Notable Cast: Donnie Yen, Wang Baoqiang, Huang Shengyi, Simon Yam, Yu Kang, Lam Suet
When Iceman was first announced as a vehicle for Donnie Yen, I was stoked. I mean, the film is still a remake of one of my favorite martial arts flicks in the 1989 Yuen Biao flick Iceman Cometh (you can read my very favorable review of that film HERE), but it’s a story that could use a facelift and the combination of Donnie Yen, physical comedian Wang Baoqiang, and director Law Wing-cheung certainly had my attention. The original one was a film that caked on humor, heart, and charm to achieve it’s goals. Iceman, unfortunately, features none of these traits. In fact, it might be one of the biggest disappointments of 2014.
He Ying (Donnie Yen) is a royal bodyguard in the Ming Dynasty, but when he is framed for treason against the Emperor while transporting a supposed time traveling device he is caught in an avalanche with his pursuers. In present day, he is found frozen and an accident leaves him unthawed in a world he doesn’t understand. With the help of a young escort, He Ying decides its time to rectify his past by finding the time machine and setting things right.
|Yen is shackled by more than just wood and chains in the movie.|
Iceman is a film that’s half thawed. While the original played up some fun ‘fish out of water’ humor, focused on the love story, and boiled its action down to massive stunt sequences and classic 80s Hong Kong combat, Iceman forgets to do any of these things. The romantic subplot is there, but it’s rarely effective or thought out as the chemistry between our two leads is sputtering at best, the villains of the film are less villains and more or less comedic antagonists (which I am sure will be played up in the eventual second film as a twist on the story - more on that in a second), and the action to plagued by terrible CGI. For a fun concept, I spent more time meandering through the awkwardness of the narrative and horrified at the massive amount of special effects than enjoying the film as a light hearted action flick. It’s almost like no one involved in Iceman knew what the hell they were doing. So they decided to just throw a bunch of things in there together to see if it would work. It doesn’t.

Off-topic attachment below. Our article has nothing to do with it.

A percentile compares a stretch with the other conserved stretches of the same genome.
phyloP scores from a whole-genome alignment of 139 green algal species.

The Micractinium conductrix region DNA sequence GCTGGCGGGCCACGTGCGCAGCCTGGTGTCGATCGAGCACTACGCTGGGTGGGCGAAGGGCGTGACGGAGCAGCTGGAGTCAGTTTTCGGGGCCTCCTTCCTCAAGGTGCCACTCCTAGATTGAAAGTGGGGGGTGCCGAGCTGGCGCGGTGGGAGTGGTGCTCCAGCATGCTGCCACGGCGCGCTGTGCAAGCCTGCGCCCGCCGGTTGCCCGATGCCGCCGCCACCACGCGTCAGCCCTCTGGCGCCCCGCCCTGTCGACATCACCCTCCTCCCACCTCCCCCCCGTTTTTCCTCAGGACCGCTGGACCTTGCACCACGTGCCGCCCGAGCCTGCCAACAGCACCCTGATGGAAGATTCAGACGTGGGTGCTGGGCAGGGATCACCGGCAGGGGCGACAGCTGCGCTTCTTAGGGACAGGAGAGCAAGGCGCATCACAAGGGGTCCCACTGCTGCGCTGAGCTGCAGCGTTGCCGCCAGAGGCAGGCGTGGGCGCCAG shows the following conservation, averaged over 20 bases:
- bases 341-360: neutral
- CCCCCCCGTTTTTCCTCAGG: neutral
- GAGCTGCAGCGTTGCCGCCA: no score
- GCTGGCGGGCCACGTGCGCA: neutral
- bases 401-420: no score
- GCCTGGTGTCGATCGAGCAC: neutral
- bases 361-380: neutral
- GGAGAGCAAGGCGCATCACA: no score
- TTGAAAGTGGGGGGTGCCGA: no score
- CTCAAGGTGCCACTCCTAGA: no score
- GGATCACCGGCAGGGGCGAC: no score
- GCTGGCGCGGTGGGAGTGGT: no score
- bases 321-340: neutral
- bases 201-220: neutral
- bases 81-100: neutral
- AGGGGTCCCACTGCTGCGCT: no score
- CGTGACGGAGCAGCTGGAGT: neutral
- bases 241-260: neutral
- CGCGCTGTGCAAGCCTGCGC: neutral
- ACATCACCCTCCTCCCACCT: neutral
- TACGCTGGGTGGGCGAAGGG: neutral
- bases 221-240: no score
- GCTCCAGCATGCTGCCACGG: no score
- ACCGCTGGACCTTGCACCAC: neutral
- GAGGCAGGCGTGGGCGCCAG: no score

As if the failed execution on hand isn’t bad enough, they decide to throw in more plot to complicate the narrative even more. The addition of a mysterious Simon Yam as a corrupt businessman who seems to want something from our lackadaisical hero needlessly complicates the film throughout and the twist at the end really doesn’t make any sense for this portion of the film. The charm of the original one was its back to basics approach. Why make this one so damn confusing?
Now I understand that this is only one part of a two part film. As was reported during the filming, the inflated budget of Iceman made filmmakers split the film into two parts and perhaps once I see the second part more of this film will a) make sense or b) feel complete. As is though, Iceman ends on an awkward note with its messy storytelling and still fails to find any sort of thoughtful execution to the action, characters, or plot. If I'm dedicated two hours of my life to this I still want some sort of fulfillment.
|I appreciate that this character shows almost no emotion towards his new time era. It's awkward.|
As is, Iceman is a massive missed opportunity. With all of the talent involved, one would think that there would at least be an entertaining film to be found in Iceman, but alas it’s mostly just uncomfortable. Donnie Yen seemingly forces his way to charm through his 2D character, his supporting cast seems to be battling the terrible CGI action set pieces and their own poorly scripted scenes, and the narrative is sporadic at best. Somebody better put Iceman 2 back in the microwave because this first film is not cooked through. Perhaps then we will get a filling meal out of this deal.
BONUS RANT: How can a film featuring Donnie Yen not feature a kung fu fight sequence until well over an hour into the film? I mean, that’s just poor thinking right there.
Written By Matt Reifschneider